Walking/Running: Putting One Foot After The Other

Idea leuconoe 2Image via WikipediaDoing a tech startup is a lot like walking and running. You put one foot after another. And you can't do that unless you have a very good idea of where you are at a given point in time and where it is you want to go. Both those angles are important.

If you are just starting out, you can't act like you are in a position to hire 10 people. I have gone to events and met amazing people and I have told them I'd love to hire them. True, I'd love to, but right now I can't afford those 10 amazing people.

So the right thing to do would be to not look for amazing people to hire, right? Wrong. I could hire those 10 amazing people in my round two, which might happen in as much as six months, eight months, a year, or as little as four months after the first round of money is raised.

The right people will understand the language. I have talked to two major social media talents about my round two possibilities. And both of them took me seriously. The talk is informal, private, off the record, there is no concrete offer. But it's real.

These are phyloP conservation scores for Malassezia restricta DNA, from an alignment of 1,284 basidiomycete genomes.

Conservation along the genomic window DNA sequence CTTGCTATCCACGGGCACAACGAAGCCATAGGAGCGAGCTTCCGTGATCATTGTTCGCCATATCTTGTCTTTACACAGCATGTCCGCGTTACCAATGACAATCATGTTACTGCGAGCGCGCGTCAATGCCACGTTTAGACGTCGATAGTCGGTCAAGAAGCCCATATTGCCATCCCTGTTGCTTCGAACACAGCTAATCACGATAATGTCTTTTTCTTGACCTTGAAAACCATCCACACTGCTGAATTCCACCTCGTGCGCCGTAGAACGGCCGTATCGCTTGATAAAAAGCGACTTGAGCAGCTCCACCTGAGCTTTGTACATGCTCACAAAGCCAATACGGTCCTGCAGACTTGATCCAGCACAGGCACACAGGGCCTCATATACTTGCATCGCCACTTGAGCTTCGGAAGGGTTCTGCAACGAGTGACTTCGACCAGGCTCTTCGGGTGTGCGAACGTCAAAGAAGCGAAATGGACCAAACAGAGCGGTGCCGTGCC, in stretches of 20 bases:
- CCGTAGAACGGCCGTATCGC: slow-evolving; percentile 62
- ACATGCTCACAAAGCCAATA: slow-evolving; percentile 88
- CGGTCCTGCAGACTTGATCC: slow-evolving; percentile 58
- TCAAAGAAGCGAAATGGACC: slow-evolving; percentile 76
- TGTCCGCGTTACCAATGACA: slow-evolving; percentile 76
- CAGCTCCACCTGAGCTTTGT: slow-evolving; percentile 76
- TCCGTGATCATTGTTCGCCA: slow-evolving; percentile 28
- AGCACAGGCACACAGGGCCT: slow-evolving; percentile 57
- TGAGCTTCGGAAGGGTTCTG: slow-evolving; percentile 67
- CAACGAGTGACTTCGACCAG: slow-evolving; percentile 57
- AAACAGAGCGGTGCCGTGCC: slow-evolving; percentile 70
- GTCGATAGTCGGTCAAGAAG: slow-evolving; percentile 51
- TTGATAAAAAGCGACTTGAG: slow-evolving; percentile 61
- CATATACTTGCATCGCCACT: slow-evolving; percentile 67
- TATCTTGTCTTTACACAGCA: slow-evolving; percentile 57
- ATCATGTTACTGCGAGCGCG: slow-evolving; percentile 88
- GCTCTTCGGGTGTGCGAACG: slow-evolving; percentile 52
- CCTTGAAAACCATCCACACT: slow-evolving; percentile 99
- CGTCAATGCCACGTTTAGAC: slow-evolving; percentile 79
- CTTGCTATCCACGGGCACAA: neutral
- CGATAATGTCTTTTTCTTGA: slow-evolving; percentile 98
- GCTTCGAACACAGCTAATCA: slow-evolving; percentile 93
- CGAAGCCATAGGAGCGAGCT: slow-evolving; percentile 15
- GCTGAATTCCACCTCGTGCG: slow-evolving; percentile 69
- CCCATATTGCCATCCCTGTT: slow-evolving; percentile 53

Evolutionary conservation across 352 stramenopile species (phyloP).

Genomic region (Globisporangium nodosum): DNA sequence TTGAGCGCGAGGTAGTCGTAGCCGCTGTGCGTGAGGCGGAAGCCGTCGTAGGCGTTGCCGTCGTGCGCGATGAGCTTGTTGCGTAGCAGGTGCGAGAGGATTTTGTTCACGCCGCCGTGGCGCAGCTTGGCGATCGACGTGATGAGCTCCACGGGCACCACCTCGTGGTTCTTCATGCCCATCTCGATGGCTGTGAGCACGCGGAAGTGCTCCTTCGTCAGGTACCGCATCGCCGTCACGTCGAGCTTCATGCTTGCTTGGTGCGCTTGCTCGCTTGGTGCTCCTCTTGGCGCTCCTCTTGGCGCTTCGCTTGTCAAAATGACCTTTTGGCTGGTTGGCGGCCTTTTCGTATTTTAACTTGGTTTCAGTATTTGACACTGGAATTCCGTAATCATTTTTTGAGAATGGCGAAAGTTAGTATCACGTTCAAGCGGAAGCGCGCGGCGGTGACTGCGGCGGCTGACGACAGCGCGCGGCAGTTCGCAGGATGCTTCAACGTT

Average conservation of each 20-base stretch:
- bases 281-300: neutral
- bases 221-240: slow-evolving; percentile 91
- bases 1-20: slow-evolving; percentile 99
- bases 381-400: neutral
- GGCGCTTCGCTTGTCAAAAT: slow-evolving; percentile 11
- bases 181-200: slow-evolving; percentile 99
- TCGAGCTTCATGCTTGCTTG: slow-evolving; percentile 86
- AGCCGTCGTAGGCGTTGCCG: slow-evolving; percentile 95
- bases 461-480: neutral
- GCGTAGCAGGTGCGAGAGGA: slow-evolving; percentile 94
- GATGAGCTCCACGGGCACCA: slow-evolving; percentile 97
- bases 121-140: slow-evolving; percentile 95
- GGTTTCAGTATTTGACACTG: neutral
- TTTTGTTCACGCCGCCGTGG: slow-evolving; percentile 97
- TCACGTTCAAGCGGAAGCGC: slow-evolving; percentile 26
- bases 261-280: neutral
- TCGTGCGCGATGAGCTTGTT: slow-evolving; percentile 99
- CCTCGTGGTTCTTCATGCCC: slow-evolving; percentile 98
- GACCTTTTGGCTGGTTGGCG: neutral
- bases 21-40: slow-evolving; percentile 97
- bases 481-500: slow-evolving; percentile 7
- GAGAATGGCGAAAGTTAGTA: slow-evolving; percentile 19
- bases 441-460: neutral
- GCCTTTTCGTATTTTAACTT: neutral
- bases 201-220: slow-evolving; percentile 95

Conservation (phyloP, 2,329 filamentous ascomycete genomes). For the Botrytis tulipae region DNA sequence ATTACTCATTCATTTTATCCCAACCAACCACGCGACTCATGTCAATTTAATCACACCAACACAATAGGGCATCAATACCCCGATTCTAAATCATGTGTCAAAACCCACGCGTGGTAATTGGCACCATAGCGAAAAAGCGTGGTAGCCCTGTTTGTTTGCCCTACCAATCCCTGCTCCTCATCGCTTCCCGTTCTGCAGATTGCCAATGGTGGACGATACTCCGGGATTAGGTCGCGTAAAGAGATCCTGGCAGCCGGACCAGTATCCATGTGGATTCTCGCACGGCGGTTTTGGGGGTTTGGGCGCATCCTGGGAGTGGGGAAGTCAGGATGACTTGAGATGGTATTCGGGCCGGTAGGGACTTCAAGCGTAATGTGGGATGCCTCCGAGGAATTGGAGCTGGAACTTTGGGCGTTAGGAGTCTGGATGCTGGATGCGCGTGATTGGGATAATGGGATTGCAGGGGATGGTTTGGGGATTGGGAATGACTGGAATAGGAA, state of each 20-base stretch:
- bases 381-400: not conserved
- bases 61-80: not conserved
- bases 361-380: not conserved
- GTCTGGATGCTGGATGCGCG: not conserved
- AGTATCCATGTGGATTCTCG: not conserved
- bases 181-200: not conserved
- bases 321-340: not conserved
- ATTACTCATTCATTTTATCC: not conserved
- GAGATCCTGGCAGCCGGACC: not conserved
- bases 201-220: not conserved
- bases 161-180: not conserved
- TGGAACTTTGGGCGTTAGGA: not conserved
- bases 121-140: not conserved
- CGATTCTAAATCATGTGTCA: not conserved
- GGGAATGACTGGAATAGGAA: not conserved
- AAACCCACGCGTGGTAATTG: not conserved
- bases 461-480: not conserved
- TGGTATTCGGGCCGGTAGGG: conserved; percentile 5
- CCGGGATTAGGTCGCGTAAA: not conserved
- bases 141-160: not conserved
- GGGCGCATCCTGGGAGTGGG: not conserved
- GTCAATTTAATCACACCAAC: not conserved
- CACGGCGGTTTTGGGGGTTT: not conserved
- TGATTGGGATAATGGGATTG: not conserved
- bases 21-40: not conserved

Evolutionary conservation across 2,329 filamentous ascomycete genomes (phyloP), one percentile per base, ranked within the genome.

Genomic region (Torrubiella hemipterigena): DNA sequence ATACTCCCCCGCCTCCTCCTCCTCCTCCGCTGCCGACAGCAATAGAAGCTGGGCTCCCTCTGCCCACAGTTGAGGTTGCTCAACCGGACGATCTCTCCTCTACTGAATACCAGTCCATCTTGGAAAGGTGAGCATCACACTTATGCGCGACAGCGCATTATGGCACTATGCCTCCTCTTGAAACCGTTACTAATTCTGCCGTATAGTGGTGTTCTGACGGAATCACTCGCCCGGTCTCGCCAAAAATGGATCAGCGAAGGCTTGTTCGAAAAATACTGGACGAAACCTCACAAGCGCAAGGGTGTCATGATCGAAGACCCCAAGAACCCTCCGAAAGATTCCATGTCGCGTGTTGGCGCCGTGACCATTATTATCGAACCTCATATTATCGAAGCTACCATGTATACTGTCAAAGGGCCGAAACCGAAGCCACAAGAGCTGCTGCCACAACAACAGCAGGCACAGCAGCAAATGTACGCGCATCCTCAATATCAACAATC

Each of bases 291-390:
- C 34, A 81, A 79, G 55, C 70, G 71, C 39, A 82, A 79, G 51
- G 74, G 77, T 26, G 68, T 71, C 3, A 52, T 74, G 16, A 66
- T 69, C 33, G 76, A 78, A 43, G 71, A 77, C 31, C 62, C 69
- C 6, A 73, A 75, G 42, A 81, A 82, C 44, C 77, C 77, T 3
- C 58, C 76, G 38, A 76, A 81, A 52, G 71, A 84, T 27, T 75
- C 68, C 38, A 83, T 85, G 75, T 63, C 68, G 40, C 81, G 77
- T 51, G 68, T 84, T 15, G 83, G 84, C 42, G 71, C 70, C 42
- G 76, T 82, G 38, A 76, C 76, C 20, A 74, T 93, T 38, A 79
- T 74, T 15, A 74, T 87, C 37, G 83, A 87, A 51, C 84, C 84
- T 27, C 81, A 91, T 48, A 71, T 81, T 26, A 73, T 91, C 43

Unless you can make those projections, you can't raise venture capital money. You can't hire the best people. A big reason I made the leap from the idea of non profit microfinance to for profit microfinance was so as to be able to hire the very best people down the line.

If you are a zero billion dollar company, you have to act like one from day one. But you do have to be respectful of the delicate quality of the baby steps you have to take early on.

I am a huge fan of below market rate salaries. The early people have to really believe in you, really, really believe in the vision. Or you are going to end up making lemonade. People who are not comfortable with below market rate salaries are obviously thinking the equity is not worth zit.
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